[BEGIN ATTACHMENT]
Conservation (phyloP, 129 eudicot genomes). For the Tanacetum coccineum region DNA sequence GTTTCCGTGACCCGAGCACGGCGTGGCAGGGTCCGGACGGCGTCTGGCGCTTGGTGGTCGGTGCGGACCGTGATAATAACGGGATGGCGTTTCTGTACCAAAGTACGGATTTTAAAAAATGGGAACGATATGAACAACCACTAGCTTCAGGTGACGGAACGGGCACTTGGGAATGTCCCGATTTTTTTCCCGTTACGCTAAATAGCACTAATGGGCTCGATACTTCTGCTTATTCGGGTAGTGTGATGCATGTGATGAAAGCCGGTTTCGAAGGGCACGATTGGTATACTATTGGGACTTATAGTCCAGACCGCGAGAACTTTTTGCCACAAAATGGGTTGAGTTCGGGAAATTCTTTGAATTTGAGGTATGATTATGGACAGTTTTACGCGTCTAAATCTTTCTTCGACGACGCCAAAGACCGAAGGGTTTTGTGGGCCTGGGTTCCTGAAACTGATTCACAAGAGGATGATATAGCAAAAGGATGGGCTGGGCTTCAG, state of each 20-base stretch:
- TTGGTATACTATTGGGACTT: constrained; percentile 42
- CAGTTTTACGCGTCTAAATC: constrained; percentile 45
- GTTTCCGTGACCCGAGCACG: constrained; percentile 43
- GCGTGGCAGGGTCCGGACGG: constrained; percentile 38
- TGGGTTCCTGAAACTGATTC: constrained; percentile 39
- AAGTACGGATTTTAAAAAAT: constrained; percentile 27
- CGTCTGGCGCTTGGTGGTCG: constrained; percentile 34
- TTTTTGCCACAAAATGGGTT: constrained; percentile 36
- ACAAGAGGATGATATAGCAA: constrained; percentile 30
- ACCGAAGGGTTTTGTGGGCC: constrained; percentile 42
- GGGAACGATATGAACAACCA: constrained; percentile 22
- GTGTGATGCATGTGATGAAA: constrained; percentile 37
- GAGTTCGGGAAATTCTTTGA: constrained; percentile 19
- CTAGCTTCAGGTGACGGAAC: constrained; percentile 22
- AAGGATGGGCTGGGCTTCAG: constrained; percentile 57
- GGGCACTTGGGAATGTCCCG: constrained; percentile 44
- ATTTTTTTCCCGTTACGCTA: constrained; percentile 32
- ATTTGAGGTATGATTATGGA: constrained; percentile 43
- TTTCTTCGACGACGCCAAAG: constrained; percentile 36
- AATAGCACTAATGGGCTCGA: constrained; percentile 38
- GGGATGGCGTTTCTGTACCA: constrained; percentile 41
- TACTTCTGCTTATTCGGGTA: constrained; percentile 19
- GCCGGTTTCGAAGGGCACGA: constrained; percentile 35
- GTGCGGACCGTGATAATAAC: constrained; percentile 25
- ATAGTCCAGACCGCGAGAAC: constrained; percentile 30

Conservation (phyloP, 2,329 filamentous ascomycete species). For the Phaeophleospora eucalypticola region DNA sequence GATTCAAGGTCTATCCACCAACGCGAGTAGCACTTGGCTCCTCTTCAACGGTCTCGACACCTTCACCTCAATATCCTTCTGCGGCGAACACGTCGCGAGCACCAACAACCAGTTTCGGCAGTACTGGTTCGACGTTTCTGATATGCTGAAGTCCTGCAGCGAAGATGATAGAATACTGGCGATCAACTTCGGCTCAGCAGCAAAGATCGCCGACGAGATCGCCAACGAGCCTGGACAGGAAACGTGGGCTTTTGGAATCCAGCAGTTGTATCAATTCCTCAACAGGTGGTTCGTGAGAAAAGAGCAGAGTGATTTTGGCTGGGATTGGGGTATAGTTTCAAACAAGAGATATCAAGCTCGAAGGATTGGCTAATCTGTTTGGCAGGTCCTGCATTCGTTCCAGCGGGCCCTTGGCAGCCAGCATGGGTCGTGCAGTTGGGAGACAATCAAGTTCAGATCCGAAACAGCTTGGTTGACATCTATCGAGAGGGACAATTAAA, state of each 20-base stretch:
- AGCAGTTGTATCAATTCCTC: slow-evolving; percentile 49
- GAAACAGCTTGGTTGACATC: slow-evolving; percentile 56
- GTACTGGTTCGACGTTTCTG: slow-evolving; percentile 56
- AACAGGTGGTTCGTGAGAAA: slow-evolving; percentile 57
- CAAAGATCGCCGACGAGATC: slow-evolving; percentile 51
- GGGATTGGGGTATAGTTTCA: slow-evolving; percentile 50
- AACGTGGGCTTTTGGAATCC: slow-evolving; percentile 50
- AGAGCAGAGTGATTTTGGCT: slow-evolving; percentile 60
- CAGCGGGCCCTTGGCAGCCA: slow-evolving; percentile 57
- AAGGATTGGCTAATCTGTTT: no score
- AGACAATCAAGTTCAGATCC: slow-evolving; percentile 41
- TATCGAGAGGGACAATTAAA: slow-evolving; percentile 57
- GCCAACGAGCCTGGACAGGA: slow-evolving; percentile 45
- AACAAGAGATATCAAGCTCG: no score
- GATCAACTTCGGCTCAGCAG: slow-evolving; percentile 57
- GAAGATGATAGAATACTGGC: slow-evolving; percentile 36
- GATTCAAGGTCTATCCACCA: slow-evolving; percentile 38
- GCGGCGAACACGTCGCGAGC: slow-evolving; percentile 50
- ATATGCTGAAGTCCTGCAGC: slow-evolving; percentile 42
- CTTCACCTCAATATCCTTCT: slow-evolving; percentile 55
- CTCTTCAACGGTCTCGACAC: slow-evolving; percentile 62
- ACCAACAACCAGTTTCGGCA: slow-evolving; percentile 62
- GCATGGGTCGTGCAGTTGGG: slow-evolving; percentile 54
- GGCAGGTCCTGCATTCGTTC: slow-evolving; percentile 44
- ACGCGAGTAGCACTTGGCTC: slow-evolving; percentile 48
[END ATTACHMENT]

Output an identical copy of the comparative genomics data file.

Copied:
Conservation (phyloP, 129 eudicot genomes). For the Tanacetum coccineum region DNA sequence GTTTCCGTGACCCGAGCACGGCGTGGCAGGGTCCGGACGGCGTCTGGCGCTTGGTGGTCGGTGCGGACCGTGATAATAACGGGATGGCGTTTCTGTACCAAAGTACGGATTTTAAAAAATGGGAACGATATGAACAACCACTAGCTTCAGGTGACGGAACGGGCACTTGGGAATGTCCCGATTTTTTTCCCGTTACGCTAAATAGCACTAATGGGCTCGATACTTCTGCTTATTCGGGTAGTGTGATGCATGTGATGAAAGCCGGTTTCGAAGGGCACGATTGGTATACTATTGGGACTTATAGTCCAGACCGCGAGAACTTTTTGCCACAAAATGGGTTGAGTTCGGGAAATTCTTTGAATTTGAGGTATGATTATGGACAGTTTTACGCGTCTAAATCTTTCTTCGACGACGCCAAAGACCGAAGGGTTTTGTGGGCCTGGGTTCCTGAAACTGATTCACAAGAGGATGATATAGCAAAAGGATGGGCTGGGCTTCAG, state of each 20-base stretch:
- TTGGTATACTATTGGGACTT: constrained; percentile 42
- CAGTTTTACGCGTCTAAATC: constrained; percentile 45
- GTTTCCGTGACCCGAGCACG: constrained; percentile 43
- GCGTGGCAGGGTCCGGACGG: constrained; percentile 38
- TGGGTTCCTGAAACTGATTC: constrained; percentile 39
- AAGTACGGATTTTAAAAAAT: constrained; percentile 27
- CGTCTGGCGCTTGGTGGTCG: constrained; percentile 34
- TTTTTGCCACAAAATGGGTT: constrained; percentile 36
- ACAAGAGGATGATATAGCAA: constrained; percentile 30
- ACCGAAGGGTTTTGTGGGCC: constrained; percentile 42
- GGGAACGATATGAACAACCA: constrained; percentile 22
- GTGTGATGCATGTGATGAAA: constrained; percentile 37
- GAGTTCGGGAAATTCTTTGA: constrained; percentile 19
- CTAGCTTCAGGTGACGGAAC: constrained; percentile 22
- AAGGATGGGCTGGGCTTCAG: constrained; percentile 57
- GGGCACTTGGGAATGTCCCG: constrained; percentile 44
- ATTTTTTTCCCGTTACGCTA: constrained; percentile 32
- ATTTGAGGTATGATTATGGA: constrained; percentile 43
- TTTCTTCGACGACGCCAAAG: constrained; percentile 36
- AATAGCACTAATGGGCTCGA: constrained; percentile 38
- GGGATGGCGTTTCTGTACCA: constrained; percentile 41
- TACTTCTGCTTATTCGGGTA: constrained; percentile 19
- GCCGGTTTCGAAGGGCACGA: constrained; percentile 35
- GTGCGGACCGTGATAATAAC: constrained; percentile 25
- ATAGTCCAGACCGCGAGAAC: constrained; percentile 30

Conservation (phyloP, 2,329 filamentous ascomycete species). For the Phaeophleospora eucalypticola region DNA sequence GATTCAAGGTCTATCCACCAACGCGAGTAGCACTTGGCTCCTCTTCAACGGTCTCGACACCTTCACCTCAATATCCTTCTGCGGCGAACACGTCGCGAGCACCAACAACCAGTTTCGGCAGTACTGGTTCGACGTTTCTGATATGCTGAAGTCCTGCAGCGAAGATGATAGAATACTGGCGATCAACTTCGGCTCAGCAGCAAAGATCGCCGACGAGATCGCCAACGAGCCTGGACAGGAAACGTGGGCTTTTGGAATCCAGCAGTTGTATCAATTCCTCAACAGGTGGTTCGTGAGAAAAGAGCAGAGTGATTTTGGCTGGGATTGGGGTATAGTTTCAAACAAGAGATATCAAGCTCGAAGGATTGGCTAATCTGTTTGGCAGGTCCTGCATTCGTTCCAGCGGGCCCTTGGCAGCCAGCATGGGTCGTGCAGTTGGGAGACAATCAAGTTCAGATCCGAAACAGCTTGGTTGACATCTATCGAGAGGGACAATTAAA, state of each 20-base stretch:
- AGCAGTTGTATCAATTCCTC: slow-evolving; percentile 49
- GAAACAGCTTGGTTGACATC: slow-evolving; percentile 56
- GTACTGGTTCGACGTTTCTG: slow-evolving; percentile 56
- AACAGGTGGTTCGTGAGAAA: slow-evolving; percentile 57
- CAAAGATCGCCGACGAGATC: slow-evolving; percentile 51
- GGGATTGGGGTATAGTTTCA: slow-evolving; percentile 50
- AACGTGGGCTTTTGGAATCC: slow-evolving; percentile 50
- AGAGCAGAGTGATTTTGGCT: slow-evolving; percentile 60
- CAGCGGGCCCTTGGCAGCCA: slow-evolving; percentile 57
- AAGGATTGGCTAATCTGTTT: no score
- AGACAATCAAGTTCAGATCC: slow-evolving; percentile 41
- TATCGAGAGGGACAATTAAA: slow-evolving; percentile 57
- GCCAACGAGCCTGGACAGGA: slow-evolving; percentile 45
- AACAAGAGATATCAAGCTCG: no score
- GATCAACTTCGGCTCAGCAG: slow-evolving; percentile 57
- GAAGATGATAGAATACTGGC: slow-evolving; percentile 36
- GATTCAAGGTCTATCCACCA: slow-evolving; percentile 38
- GCGGCGAACACGTCGCGAGC: slow-evolving; percentile 50
- ATATGCTGAAGTCCTGCAGC: slow-evolving; percentile 42
- CTTCACCTCAATATCCTTCT: slow-evolving; percentile 55
- CTCTTCAACGGTCTCGACAC: slow-evolving; percentile 62
- ACCAACAACCAGTTTCGGCA: slow-evolving; percentile 62
- GCATGGGTCGTGCAGTTGGG: slow-evolving; percentile 54
- GGCAGGTCCTGCATTCGTTC: slow-evolving; percentile 44
- ACGCGAGTAGCACTTGGCTC: slow-evolving; percentile 48